Network: Just like the Oscars ... almost

The annual Internet awards may lack the glamour of Hollywood, but the red carpet still gets rolled out. By Richard Kelly Heft
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The Independent Culture
HE'S SLIGHT, gap-toothed and polite to a fault. Britain's Colin Needham may not look like a celebrity, but in the world of the Web he is surely a superstar. Needham, managing director of the Bristol-based Internet Movie Database, picked up an armful of hardware at the Webby Awards in San Francisco.

The Webbies - Internet equivalent of the Oscars - crowned the world's best websites in 22 categories, ranging from the arts to humour and politics, on Thursday night.

With the millions of sites up for consideration, simply landing among the finalists is a major achievement. Needham's IMDB won a remarkable three Webby Awards: one for his Internet Movie Database site (http://imdb.com), voted best in the film category, and two more for his work on the Amazon.com site, which acquired IMDB a year ago.

Needham also came up with one of the cleverest lines of the night - no small feat given the five-word limit on acceptance speeches. "I'm King of the World... Wide Web,"he said. Afterwards Needham's arms grew shaky holding his three peculiar-looking, spring-shaped Webbies while talking to reporters. The IMDB site has now won the film category three years in a row.

"I'm just a guy who likes movies who happened to have a website,"said Needham, beaming like a crowned beauty queen.

Organisers clearly hope that the Webbies will eventually attain an Oscar- like cachet - but some recognisable faces in the crowd might help. The red carpet was rolled out, searchlights beamed into the sky, there were even paid groupies swooning and hooting for anyone who marched into the city's Herbst Theater.

The big problem, though, was that no one knew any of the movers and shakers of the industry, and the star judges, including Francis Ford Coppola (film), David Bowie ( music), Richard Branson (travel) and The X files' Gillian Anderson (weird) were all no-shows. "They declined to come," said the director of operations, Claudia Smuckler, who added helpfully: "They're here in spirit."

But while the celebs may have snubbed the event, there is little doubt about that it is gaining momentum and a profile. Just two years ago the Webbies were being held in a local night-club called "Bimbo's". This year it drew more than 3,000 guests, filling the decidedly posh Herbst Theatre downtown. A gala bash was held across the street at the newly renovated City Hall.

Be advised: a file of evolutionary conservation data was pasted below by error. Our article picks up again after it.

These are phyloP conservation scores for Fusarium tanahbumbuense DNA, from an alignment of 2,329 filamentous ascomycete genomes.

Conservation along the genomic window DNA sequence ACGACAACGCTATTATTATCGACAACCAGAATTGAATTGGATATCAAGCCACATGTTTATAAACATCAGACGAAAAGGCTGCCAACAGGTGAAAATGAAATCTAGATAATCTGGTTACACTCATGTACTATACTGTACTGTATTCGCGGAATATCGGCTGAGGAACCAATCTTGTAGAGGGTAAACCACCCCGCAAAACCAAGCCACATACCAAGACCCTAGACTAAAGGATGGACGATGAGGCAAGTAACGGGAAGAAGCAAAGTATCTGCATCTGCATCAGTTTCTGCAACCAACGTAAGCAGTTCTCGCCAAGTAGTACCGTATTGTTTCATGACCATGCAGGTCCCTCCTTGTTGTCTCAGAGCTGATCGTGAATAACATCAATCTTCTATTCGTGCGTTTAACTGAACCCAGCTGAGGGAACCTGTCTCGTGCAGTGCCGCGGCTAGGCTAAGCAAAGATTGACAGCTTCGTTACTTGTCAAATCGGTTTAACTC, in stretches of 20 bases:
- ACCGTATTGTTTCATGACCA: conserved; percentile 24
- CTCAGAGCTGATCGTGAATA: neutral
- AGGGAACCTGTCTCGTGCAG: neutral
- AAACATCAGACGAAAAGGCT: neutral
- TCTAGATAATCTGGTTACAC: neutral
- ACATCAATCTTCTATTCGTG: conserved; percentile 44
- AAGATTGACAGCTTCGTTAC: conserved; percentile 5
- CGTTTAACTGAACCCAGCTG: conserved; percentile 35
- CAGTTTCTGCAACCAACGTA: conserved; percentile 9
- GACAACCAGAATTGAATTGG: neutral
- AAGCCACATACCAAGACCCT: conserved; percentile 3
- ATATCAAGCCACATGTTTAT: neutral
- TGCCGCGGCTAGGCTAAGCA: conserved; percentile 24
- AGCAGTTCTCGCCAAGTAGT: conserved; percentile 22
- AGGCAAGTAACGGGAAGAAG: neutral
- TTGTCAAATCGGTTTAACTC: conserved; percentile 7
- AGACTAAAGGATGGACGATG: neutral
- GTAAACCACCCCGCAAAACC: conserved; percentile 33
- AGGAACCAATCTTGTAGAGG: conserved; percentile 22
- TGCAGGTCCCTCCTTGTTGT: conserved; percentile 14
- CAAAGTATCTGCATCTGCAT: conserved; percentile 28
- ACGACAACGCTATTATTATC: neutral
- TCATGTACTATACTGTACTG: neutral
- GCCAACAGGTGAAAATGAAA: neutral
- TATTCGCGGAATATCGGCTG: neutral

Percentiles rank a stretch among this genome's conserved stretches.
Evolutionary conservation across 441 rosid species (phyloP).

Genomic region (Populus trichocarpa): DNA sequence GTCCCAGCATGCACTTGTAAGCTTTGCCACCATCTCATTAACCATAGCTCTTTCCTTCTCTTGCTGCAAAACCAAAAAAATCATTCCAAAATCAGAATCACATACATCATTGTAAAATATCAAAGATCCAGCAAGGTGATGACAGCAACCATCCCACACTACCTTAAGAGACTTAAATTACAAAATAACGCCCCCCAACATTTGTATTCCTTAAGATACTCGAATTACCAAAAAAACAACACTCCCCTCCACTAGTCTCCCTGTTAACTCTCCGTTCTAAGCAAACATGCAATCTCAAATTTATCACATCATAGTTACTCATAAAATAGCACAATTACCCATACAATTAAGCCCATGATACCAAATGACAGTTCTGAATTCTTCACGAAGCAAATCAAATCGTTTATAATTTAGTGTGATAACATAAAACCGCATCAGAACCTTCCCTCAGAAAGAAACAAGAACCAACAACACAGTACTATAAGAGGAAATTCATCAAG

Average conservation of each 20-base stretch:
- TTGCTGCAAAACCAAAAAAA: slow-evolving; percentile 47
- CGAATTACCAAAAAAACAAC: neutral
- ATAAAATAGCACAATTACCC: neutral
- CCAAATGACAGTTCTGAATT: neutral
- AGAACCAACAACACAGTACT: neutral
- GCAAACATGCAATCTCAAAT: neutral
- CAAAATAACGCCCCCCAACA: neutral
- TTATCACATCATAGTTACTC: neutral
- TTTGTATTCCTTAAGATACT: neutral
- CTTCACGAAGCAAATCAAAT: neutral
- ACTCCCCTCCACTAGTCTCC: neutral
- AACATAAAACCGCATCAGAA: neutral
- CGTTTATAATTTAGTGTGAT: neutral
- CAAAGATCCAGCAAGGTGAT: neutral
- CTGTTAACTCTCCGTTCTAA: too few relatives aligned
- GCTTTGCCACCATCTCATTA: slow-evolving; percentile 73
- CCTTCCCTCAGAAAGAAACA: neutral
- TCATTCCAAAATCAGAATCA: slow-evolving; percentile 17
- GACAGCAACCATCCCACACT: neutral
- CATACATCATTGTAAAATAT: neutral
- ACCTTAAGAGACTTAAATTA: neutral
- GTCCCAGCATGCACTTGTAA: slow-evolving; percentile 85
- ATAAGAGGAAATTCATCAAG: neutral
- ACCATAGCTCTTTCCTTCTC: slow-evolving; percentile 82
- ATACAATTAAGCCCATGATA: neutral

It's no accident that the city of San Francisco offered up its legislature for the affair. New York's mayor, Rudy Giuliani, spent the year trying to woo the Webby organiser Tiffany Shlain to the Big Apple. San Francisco's mayor Willie Brown, who took a few jabs at New York in his opening speech, pledged the city's support to keep the Webbies in town.

Since the inauspicious early days, the awards have clearly gone mainstream. Balloting this year was audited by PricewaterhouseCoopers and sponsors included those corporate bluebloods Visa, Levi's, Entertainment Weekly and Time Digital.

Still, the event seems to have retained some edginess. The crowd was sprinkled with guests wearing everything from Thirties vintage bronze- coloured dresses and pillbox hats to aqua-blue Marge Simpson wigs. Statuesque Suzy D, aged 24, a massage therapist and part-time Internet broadcaster, secretly videotaped the pre-awards party - including the words and image of one man who propositioned her - through a miniature camera clipped to a floral headpiece. The entire event was covered live on the Internet, naturally, and the hidden camera - the same kind used by the FBI - was used to spice up the coverage.

"I just wanted to make this interesting," said Chris Courtney, principal of 1st Byte, which provided the video streaming. "Can you imagine just broadcasting this party? What a bore."

The ceremony itself was remarkably efficient.With its five-word acceptance speeches lasting an average of 3.6 seconds, the awards were handed out in a blur.

Certainly the most bizarre incident of the night happened during the acceptance of first award, won by jodi.org in the Arts category. Representatives, who had apparently travelled from Barcelona for the ceremony, stormed the stage and angrily shoved a hapless cameraman. Their words to the world:"Ugly, commercial sons of bitches".

Other winners included in the News category CNN Interactive, which beat out the finalist BBC News Online, and Sportspages.com, which beat out the UK's SoccerNet in the Sports category.

The "Weird" class has become the most anticipated award of the evening. Like the best film for the Oscars, it is the last announced and receives the most attention. Up against some truly bizarre competition, Superbad (www.superbad. com) beat out Disinformation (www. disinfo.com) and the traditional favourite Absurd (www.absurd.org).

Superbad's acceptance speech was about as nasty as the fluffy kitten featured on its site. "Thanks a lot," said the site representative, who avoided a still-recovering cameraman."This is nice."

A full list of Webby Award winners is at www.webbyawards.com

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